“Are we getting a headstone for her, boss? Her grave looked kinda lonely somehow. And I’ll be seeing to the flowers myself, if that all right.”
“Sure, Jelly – why don’t you go see about a headstone for her. We’ll all chip in. Perhaps Johnny wants to choose what should go on the stone – I guess he got as close to her as anyone. You seen him around?”
“Naw – not since yesterday. He’ll be off somewhere, trying to figure out for himself what happened. He’ll be back in his own good time. Wish I coulda got him to talk to me, though – never seen him so quiet before.”
“He’ll talk when he wants to, I suppose. But he really needs to decide for himself now whether he wants to go on living here. Because to be perfectly honest, Jelly, I’m not sure I want him here any more.”
Jelly watched Murdoch stride away, mulling over those words. All that time spent looking for his son – all those countless hours of worrying and wondering – and look what it had come to. A grave, far away from home, for a woman whose future was not going to happen. All for a moment’s carelessness; a momentary bad decision.
Jelly shook his head in disbelief at the
twists of fate which governed people’s lives and went back to deciding
which task was going to have his attention first.
As Murdoch walked away,
he glanced at the closed curtains of Johnny’s room. He imagined the
room, empty of its occupant, shut away from the daylight. His son
was old enough to look after himself; but something about the sight of
those curtains troubled him. He paused; but there was nothing to
be done, so he resigned himself to completing his own chores and worrying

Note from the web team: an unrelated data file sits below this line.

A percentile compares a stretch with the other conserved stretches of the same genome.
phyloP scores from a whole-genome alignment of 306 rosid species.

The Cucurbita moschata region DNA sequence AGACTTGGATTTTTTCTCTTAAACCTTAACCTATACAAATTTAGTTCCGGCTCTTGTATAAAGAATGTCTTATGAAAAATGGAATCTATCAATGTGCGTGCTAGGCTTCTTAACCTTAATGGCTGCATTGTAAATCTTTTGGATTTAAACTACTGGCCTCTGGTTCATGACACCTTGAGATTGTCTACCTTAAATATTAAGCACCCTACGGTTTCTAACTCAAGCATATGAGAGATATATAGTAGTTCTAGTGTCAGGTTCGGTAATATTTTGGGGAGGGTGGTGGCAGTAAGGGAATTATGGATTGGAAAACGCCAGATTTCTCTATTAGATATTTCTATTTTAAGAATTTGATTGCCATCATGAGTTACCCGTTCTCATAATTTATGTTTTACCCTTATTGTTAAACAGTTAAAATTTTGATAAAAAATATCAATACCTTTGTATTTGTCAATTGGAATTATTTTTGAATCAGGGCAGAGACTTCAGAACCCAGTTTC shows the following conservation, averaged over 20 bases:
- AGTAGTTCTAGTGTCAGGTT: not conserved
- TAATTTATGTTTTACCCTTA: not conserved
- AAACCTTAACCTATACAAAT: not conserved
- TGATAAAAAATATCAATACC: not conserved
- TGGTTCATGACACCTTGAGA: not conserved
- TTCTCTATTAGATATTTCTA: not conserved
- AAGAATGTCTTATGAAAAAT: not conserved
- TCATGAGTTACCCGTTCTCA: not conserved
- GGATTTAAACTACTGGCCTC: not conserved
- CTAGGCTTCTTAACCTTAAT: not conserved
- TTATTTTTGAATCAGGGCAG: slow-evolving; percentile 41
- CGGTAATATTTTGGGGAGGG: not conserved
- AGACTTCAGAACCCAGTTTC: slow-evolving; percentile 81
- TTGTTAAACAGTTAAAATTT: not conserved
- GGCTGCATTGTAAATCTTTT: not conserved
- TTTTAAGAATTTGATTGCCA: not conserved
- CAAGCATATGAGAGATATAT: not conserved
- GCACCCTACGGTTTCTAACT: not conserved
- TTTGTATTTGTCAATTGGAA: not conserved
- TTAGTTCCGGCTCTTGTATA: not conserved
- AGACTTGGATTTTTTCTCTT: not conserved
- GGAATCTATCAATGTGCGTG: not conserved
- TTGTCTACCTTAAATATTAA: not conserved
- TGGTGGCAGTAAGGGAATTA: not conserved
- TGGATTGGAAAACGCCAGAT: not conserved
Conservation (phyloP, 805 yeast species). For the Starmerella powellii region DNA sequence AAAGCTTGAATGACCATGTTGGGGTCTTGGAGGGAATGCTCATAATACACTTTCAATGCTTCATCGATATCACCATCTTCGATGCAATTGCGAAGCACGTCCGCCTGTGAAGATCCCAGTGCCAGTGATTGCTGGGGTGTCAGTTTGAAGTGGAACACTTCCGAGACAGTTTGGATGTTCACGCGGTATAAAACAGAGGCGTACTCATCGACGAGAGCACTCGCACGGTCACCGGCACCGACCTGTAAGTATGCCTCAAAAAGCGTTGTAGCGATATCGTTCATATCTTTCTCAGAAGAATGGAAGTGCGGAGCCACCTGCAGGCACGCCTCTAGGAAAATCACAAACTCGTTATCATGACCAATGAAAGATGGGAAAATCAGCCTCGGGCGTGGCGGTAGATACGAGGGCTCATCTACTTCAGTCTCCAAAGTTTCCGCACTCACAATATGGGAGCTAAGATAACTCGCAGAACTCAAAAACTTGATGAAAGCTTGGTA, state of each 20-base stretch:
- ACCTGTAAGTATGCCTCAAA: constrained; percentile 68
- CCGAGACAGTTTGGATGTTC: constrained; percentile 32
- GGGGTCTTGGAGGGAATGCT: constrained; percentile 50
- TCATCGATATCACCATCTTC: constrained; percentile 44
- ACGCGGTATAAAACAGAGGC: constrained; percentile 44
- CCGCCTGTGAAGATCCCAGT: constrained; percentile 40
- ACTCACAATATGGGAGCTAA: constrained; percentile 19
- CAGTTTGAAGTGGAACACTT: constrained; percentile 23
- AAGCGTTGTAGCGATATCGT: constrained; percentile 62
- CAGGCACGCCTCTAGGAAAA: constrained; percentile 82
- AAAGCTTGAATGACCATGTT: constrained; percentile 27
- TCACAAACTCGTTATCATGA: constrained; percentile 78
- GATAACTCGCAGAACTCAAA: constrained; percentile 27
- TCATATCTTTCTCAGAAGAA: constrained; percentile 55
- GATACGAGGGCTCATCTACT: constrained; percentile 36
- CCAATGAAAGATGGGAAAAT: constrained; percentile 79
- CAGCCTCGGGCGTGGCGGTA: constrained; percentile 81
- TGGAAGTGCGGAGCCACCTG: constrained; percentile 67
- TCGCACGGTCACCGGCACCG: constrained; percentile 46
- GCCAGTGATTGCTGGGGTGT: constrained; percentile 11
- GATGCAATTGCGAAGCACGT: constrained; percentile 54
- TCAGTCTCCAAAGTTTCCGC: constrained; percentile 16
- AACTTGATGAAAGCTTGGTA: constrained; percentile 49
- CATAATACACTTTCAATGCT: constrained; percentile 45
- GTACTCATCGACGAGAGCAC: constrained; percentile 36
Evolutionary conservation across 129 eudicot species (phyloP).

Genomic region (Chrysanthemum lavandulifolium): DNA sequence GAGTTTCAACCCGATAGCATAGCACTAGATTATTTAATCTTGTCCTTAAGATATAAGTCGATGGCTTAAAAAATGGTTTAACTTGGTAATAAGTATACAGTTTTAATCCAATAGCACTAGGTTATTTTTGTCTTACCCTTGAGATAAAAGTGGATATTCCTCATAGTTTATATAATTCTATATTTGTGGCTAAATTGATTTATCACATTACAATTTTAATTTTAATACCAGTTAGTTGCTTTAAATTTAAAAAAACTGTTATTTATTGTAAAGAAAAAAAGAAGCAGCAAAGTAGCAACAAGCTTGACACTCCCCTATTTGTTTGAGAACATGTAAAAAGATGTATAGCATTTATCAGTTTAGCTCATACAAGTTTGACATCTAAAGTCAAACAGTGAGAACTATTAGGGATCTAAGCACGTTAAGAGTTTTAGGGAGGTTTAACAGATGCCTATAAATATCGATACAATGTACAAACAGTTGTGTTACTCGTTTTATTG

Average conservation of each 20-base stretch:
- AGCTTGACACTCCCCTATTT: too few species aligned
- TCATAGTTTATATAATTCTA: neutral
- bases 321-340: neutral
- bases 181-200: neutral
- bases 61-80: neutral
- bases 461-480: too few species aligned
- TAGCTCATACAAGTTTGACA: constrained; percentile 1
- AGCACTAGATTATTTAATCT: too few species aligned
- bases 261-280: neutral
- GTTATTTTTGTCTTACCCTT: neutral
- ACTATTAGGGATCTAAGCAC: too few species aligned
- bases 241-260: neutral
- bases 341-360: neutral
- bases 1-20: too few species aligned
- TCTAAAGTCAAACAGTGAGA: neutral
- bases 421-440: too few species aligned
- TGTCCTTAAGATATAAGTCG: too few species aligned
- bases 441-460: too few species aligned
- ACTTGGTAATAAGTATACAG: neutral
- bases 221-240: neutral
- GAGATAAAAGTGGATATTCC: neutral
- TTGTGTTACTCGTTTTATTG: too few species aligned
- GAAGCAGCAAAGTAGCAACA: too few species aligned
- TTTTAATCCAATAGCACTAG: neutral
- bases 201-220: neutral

later, should Johnny fail to appear for his evening meal. It would
be time enough then to think about where he might be.
Scott sat on the hill above the ranch, thinking through the time he had spent with Johnny. He remembered trying to advise Johnny to come back to the ranch. As he had pointed out, somewhat sarcastically, that Johnny had seemed more caged than free, sitting in the near-empty cantina in the morning, he had known Johnny would resist advice. Still, there ought to be some way in which he could help. He took off his hat, pushed one hand through his hair, then replaced it with the brim further down in an attempt to keep the low sunlight out of his eyes. He remembered the way happiness had begun to show in her eyes, after that first week when she had hidden herself away, unable to smile or respond with more than the odd word. She had begun to bloom so quickly after that. Had he felt a pang of jealousy when he realised she responded more readily to Johnny than to himself? Perhaps; but he had not wanted more of her than to see her smile and to be her friend. That he was certain he had been. When she had become a little stronger he had played checkers with her and allowed her to beat him, until she told him to stop allowing her, and then she had beaten him fair and square.
Such promise for the future. A companion for all of them, especially for Teresa; someone with whom books could be discussed, and ideas. Yet able to respond to Johnny’s temperament with the beginnings of a fire which might have matched his own. Lost. All lost. Yet she might not have survived the year in any case, and she was happy when she died. It had been quick and, as far as they could possibly tell, only momentarily painful.
There - now he was trying to excuse his brother again, as he had done before, as if the boy needed his forgiveness, or defending from his own actions. Perhaps they should have left him to learn more on his own about the nature of responsibility – the need to care for the consequences of actions, rather than simply carrying through any wild scheme which came to mind. No, Johnny would have to learn and that meant he needed to be on his own, to think through his actions. Then there would be a family conference – he had almost thought trial – and things would just go back to normal.